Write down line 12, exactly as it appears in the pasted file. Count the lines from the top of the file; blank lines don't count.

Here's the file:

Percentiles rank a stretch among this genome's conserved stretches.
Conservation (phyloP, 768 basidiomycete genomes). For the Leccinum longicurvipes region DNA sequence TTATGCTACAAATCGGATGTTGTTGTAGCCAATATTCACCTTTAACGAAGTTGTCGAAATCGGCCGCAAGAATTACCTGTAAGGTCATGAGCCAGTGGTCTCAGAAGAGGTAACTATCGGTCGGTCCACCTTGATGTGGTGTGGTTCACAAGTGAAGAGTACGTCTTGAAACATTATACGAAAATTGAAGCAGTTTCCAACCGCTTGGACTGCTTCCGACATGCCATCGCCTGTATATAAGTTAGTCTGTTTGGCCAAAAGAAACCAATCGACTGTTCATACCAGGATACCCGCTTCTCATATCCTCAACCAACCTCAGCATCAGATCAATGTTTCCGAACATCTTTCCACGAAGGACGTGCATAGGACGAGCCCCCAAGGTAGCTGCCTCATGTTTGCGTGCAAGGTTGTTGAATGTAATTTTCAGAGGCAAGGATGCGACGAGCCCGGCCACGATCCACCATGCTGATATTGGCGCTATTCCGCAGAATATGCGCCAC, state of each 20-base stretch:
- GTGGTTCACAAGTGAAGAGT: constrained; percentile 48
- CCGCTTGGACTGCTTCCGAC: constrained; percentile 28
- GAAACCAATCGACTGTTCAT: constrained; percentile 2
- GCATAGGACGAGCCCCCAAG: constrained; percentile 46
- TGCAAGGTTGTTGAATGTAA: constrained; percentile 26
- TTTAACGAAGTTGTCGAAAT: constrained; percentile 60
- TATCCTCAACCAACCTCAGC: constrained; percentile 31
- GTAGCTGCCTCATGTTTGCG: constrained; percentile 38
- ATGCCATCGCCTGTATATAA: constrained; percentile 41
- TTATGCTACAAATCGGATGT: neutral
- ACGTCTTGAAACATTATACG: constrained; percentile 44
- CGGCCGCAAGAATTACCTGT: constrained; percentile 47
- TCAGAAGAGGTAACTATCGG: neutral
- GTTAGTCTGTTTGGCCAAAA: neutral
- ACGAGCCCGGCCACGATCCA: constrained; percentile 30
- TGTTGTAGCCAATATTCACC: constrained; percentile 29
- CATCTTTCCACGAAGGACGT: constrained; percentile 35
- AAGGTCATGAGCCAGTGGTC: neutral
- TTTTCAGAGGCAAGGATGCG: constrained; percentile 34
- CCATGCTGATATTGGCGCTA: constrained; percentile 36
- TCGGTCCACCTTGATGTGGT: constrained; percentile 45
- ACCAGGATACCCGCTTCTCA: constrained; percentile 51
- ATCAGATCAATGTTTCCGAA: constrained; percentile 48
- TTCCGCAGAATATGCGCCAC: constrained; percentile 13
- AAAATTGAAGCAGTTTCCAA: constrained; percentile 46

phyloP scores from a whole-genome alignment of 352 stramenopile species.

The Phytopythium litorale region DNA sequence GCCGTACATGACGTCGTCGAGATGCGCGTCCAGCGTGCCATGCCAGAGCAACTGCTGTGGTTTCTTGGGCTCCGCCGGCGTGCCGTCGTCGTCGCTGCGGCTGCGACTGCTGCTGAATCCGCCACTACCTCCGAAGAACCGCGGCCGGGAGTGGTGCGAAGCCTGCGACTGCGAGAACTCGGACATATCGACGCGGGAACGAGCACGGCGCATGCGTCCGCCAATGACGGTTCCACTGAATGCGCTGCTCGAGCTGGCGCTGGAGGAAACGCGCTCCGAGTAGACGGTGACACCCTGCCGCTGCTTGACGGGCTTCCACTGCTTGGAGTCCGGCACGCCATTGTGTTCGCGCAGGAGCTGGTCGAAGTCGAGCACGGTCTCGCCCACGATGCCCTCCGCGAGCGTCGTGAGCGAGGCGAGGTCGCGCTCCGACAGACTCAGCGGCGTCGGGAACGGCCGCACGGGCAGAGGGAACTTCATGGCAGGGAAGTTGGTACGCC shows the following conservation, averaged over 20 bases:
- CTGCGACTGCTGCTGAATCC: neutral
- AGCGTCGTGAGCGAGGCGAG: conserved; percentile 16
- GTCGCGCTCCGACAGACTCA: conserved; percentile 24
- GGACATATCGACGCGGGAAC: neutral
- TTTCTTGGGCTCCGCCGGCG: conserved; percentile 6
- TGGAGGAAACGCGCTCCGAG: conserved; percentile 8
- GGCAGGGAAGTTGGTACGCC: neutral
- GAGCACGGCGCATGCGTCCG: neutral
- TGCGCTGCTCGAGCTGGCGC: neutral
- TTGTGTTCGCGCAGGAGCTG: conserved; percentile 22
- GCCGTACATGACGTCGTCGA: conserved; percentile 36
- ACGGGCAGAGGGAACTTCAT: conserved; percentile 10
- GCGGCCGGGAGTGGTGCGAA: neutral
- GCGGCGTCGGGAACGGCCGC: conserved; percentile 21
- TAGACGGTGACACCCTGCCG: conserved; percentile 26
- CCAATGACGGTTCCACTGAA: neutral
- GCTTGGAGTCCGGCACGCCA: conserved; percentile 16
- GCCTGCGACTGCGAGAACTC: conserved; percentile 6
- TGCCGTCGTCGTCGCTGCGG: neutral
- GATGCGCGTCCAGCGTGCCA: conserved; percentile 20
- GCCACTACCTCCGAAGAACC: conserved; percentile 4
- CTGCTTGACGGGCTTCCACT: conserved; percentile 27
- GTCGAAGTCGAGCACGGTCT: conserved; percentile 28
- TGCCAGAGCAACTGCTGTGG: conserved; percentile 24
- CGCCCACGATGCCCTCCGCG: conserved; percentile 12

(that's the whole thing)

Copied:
- TTATGCTACAAATCGGATGT: neutral